Gov. Phil Murphy speaks in Asbury Park as election results show a dead heat between him and GOP challenger Jack Ciattarelli. (Daniella Heminghaus for New Jersey Monitor)
Gov. Phil Murphy’s administration outlined more than a quarter billion dollars in federally funded spending in a proposal shared with a legislative panel Tuesday.
The governor’s proposal includes nearly $263 million in spending priorities that range from additional hospital funding, rental assistance, and money for school construction projects to items apparently unrelated to the pandemic, like the recently announced Essex-Hudson Greenway Project and a giant trash pile in Vernon.
The proposal will need approval from the Joint Budget Oversight Committee to go into effect. It’s won little favor from the panel’s Republican members, though Democrats hold four of its six seats.
“It appears the administration’s plan is grossly incomplete and fails to address key needs for New Jersey,” Sen. Steve Oroho, the Senate GOP budget officer, said in a statement.
The plan includes $100 million for the Hackensack University Medical Center, $20 million to help Inspira Health acquire the Salem Medical Center, $5 million for RWJ Barnabas Health and Rutgers University Behavioral Health, and $3 million for renovations to the Morristown Medical Center’s emergency department.
Another $40 million would pay for unforeseen expenses related to the pandemic and incurred by ongoing affordable housing and community development projects.
The proposal calls for an additional $37.5 million to aid troubled tenants file applications for rental assistance. Those funds can also be used to hire additional staff to process rent relief applications. Murphy in August signed a bill appropriating $750 million in American Rescue Plan dollars to aid troubled renters. Most of that money, $500 million, went to rent relief, while the remainder went to utility assistance.
The administration has also asked the bicameral panel to approve $25 million for the purchase of a nine-mile stretch of railroad tracks that was decommissioned nearly two decades ago.
That money accounts for more than a third of the $65 million expected to be spent on land purchases for the Essex-Hudson Greenway project, which envisions a walkable route running between Jersey City and Montclair.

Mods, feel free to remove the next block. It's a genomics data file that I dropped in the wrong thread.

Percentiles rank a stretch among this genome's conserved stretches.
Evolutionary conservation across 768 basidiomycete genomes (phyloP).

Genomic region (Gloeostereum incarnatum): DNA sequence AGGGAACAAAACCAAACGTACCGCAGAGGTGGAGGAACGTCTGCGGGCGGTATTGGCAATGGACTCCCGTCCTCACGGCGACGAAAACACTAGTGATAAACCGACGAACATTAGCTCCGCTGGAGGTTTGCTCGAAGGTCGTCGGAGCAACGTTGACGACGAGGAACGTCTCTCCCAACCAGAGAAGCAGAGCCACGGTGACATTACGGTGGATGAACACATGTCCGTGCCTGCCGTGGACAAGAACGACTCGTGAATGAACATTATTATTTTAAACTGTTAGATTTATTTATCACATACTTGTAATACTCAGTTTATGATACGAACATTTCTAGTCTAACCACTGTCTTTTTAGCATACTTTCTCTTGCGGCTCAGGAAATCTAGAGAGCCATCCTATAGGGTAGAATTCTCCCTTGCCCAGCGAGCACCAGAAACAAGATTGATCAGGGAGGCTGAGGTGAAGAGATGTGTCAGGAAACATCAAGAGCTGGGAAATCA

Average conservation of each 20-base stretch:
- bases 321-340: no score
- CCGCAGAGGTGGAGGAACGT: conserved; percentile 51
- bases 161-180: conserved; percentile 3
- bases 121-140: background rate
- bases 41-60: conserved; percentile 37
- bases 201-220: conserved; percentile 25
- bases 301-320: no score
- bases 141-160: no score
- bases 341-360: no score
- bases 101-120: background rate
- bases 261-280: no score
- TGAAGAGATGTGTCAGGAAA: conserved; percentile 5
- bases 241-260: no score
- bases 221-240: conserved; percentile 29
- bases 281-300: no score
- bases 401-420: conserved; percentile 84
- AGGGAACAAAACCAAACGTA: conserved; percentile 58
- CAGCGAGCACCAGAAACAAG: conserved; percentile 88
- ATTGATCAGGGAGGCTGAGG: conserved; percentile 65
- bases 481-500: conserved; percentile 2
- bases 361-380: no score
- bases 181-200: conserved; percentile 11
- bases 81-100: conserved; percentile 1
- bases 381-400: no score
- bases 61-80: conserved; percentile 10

The $25 million in federal dollars will go into the Green Acres State Land Acquisition Program. The administration’s proposal says the purchase would support stormwater drainage and unspecified health needs.
The administration also wants $10 million to be dedicated to boost retailers in urban areas. Those funds would be split between programs run by the Economic Development Authority and the Casino Reinvestment Development Authority.
Another $5 million would go toward a marketing campaign to draw businesses to the Garden State.
The governor asked the same amount be appropriated to educational and social services at the Wally Choice Community Center in Montclair. Essex County officials announced renovations to the center in July.
The Alexander Hamilton Visitor and Education Center in Paterson could get $2 million to boost tourism under the Murphy proposal.
There’s also $100,000 to clean up a seven-story trash pile in Vernon Township that’s drawn the ire of the Department of Environmental Protection.
A Republican proposal for the federal money — a plan that garnered little interest from chamber Democrats — would have appropriated $2.5 billion to the state’s depleted Unemployment Insurance Fund, $1.5 billion to school construction, $1 billion to business aid, and $500 million each to update state computer systems, rent and mortgage assistance, and state school aid.
A deal reached to end the state’s public health emergency in June provided the governor with a $200 million pot of federal funds he could use without legislative approval, with a cap of $10 million per program. Other expenditures using American Rescue Plan money must be approved by the joint panel.
Federal rules allow American Rescue Plan money to be used to supplement public health spending, defray the pandemic’s economic impacts, replace tax revenue caused by COVID-19, boost pay for essential workers, and make investments in water, sewer, and broadband infrastructure.
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